Hackers Used Slack To Avoid Network and Endpoint Detection
Notoriety is what hackers thrive on, no matter if it fetches them money or their dirty deeds flash on the news headlines.
Network hacks are on the rise and increasing in severity and frequently each year. In 2017 a joint study from Accenture and Ponemon Institute concluded that an average company experiences 130 security breaches, which is more than 24 percent increase compared to the early year.
Cybercriminals have a variety objective in hand when they orchestrate attacks. The need to lay their hands on valuable information so that they can sell it in the black market, or they might want to harm a company’s reputation that takes months to repair.
Hackers thrive on notoriety too, whether it causes more recognition from fellow criminals or their dirty deeds fill newspaper headlines.
This news on the CSO reads about Hackers use Slack to hide malware communications, is not a surprise.
Again a group of hackers is used an undocumented backdoor program which was developed to interact with attackers over Slack. This is the first time researchers have seen a popular enterprise collaboration tool Slack, being used in this way. Nevertheless, the use of services for malware command-and-control purposes is not a new development, because it helped them to evade network-level and even endpoint-level detection of potentially suspicious traffic
Trend Micro the security firm detected the backdoor, which was a targeted attack launched from the compromised website of an organization called the Korean American National Coordinating Council that posts articles related to North and South Korean politics. The article reveals about “watering hole” attack. It is a kind of technique to infect websites that are of interest to a particular group of individuals.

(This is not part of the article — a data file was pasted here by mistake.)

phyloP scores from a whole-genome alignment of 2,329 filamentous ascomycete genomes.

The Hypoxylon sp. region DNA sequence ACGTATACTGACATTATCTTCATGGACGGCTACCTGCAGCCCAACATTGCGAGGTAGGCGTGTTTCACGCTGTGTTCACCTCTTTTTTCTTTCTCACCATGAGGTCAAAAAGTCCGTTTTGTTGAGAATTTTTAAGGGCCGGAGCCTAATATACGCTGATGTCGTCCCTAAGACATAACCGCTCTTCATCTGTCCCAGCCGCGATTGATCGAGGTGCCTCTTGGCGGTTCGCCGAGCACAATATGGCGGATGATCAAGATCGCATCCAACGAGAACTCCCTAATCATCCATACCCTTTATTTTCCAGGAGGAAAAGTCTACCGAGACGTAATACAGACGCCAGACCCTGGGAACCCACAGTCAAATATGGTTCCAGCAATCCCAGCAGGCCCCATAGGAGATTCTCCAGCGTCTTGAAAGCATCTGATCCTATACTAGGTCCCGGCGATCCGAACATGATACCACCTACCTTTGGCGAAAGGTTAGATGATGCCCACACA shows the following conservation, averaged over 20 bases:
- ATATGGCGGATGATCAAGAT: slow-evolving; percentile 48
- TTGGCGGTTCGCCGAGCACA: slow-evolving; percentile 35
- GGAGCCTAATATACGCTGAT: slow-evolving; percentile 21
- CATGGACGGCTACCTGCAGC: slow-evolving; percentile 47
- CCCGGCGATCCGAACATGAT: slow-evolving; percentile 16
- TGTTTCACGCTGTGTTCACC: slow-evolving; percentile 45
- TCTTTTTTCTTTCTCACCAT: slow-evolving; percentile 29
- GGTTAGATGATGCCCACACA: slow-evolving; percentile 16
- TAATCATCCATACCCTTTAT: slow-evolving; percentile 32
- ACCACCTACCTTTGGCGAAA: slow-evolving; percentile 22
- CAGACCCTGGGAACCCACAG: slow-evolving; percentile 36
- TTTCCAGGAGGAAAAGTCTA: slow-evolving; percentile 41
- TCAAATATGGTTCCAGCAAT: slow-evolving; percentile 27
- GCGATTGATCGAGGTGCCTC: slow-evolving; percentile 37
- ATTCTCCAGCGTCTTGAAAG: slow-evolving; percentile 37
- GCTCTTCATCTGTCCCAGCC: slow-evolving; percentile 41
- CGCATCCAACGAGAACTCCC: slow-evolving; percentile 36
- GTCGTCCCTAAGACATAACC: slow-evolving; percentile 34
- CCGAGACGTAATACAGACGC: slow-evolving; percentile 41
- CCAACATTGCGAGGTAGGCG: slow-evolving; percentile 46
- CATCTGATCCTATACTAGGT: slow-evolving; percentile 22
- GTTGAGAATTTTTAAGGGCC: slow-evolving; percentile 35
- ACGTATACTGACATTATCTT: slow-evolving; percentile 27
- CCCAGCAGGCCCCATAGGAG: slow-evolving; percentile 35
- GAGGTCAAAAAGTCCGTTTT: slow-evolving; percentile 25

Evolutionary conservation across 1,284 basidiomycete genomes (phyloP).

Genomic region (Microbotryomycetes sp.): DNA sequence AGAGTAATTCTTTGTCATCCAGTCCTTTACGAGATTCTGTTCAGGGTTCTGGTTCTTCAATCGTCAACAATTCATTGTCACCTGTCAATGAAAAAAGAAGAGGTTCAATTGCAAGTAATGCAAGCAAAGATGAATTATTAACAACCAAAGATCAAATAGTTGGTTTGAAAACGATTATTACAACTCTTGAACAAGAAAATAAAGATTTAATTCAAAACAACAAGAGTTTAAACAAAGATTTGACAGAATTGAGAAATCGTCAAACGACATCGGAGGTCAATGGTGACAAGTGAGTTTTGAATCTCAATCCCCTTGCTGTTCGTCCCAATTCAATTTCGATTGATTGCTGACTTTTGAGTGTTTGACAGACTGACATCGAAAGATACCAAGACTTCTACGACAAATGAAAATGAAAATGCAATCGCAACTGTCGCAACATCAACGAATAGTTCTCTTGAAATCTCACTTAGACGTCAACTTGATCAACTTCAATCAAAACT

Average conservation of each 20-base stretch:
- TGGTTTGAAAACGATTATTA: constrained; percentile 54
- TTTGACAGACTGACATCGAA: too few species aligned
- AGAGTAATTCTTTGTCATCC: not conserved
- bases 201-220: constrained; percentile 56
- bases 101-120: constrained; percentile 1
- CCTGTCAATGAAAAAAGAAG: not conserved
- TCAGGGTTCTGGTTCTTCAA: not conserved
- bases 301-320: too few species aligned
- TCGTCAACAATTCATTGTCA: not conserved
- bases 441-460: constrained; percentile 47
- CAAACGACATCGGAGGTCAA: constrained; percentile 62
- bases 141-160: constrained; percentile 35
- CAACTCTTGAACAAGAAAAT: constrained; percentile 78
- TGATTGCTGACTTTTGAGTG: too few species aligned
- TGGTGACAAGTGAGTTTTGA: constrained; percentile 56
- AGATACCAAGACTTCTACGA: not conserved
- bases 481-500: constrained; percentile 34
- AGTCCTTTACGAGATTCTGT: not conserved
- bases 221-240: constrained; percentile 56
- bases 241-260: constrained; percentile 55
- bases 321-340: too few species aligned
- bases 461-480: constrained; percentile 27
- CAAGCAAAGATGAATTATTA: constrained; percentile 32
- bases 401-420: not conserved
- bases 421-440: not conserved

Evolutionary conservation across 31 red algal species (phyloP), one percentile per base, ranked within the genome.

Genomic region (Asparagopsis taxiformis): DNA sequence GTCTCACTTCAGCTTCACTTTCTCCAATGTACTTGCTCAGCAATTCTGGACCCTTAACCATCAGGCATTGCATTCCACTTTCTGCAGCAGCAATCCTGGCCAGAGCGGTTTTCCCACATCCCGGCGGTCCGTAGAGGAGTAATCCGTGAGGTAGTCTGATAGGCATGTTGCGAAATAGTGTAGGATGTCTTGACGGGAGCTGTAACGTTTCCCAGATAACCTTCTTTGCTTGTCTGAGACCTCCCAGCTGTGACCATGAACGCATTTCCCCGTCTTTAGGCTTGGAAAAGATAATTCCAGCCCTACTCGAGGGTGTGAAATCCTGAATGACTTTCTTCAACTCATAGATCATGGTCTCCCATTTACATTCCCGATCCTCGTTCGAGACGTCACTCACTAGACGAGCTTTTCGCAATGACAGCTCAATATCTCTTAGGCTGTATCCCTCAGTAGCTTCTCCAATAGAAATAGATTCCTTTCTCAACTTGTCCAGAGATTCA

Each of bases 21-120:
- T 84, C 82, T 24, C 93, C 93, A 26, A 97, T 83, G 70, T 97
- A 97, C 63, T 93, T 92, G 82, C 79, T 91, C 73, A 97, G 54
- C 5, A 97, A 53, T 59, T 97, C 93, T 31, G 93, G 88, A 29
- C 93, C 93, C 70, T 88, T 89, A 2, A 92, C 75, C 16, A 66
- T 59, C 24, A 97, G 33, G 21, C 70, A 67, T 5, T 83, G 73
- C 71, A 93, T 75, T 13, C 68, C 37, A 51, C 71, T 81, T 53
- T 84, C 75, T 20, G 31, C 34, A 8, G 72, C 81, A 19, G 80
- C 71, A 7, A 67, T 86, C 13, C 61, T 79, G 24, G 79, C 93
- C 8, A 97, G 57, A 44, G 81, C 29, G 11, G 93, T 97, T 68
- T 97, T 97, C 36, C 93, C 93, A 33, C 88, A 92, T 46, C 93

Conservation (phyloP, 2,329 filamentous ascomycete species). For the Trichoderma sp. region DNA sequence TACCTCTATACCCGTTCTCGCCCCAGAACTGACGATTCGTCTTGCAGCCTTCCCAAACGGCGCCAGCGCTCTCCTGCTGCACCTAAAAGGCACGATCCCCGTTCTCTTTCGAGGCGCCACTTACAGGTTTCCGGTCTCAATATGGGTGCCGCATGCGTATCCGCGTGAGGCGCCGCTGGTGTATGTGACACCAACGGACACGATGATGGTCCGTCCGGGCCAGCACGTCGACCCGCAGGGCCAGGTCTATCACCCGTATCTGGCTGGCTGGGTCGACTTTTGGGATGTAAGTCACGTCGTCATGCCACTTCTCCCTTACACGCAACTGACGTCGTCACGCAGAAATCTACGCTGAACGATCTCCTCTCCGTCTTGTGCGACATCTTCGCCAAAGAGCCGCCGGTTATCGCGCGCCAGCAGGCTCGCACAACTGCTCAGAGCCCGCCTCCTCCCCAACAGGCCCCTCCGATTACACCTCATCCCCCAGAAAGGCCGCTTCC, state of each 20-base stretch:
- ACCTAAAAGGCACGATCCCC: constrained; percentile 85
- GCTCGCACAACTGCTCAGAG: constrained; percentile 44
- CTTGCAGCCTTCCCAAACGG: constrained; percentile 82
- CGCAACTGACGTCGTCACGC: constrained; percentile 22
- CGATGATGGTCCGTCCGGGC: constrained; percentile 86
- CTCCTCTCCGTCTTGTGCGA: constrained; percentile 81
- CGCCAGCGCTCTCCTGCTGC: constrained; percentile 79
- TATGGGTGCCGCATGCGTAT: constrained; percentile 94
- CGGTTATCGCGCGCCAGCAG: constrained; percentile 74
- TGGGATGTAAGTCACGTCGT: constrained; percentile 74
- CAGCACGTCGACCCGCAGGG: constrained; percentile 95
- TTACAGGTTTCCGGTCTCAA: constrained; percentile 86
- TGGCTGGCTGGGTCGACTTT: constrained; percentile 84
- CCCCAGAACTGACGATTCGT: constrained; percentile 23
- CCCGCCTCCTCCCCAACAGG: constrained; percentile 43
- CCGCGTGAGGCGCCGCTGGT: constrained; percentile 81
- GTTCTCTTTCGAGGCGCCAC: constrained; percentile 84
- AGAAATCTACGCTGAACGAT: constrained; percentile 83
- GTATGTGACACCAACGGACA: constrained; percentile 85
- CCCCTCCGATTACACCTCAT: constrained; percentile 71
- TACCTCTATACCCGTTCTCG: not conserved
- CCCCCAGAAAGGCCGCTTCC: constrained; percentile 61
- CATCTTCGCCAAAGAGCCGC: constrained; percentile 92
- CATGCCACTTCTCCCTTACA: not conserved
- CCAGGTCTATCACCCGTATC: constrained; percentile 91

Now what we are looking at is how the hackers manage to divert their victims to this website, was it through email phishing campaign, or they just waited with the bait for the visitors to hook up. The article clearly reads that the site was modified to host an exploit for a remote code execution vulnerability in the Windows VBScript engine.
What we learn from the online article is that the infected system OS system was not updated, because the vulnerability tracked as CVE-2018-8174 and the vulnerability was patched by Microsoft in May 2018. It means an up-to-date operating system would have prevented the attack.
The Trend Micro researchers said in their report “Our investigation makes us believe with strong confidence that it was part of a possible targeted attack campaign. So far, we have not been able to find related attacks and have not spotted the custom backdoor elsewhere.”
“We have been searching for similar samples and have found none so far, which is a strong indication that the attackers either developed the malware or got it from a private developer who has not publicly leaked it.”
Slack has disabled the workspace set up by the attackers. The article rightly concluded that this will probably not be the last attack where hackers decide to abuse Slack’s service.
Julia Sowells827 Posts
Julia Sowells has been a technology and security professional. For a decade of experience in technology, she has worked on dozens of large-scale enterprise security projects, and even writing technical articles and has worked as a technical editor for Rural Press Magazine. She now lives and works in New York, where she maintains her own consulting firm with her role as security consultant while continuing to write for Hacker Combat in her limited spare time.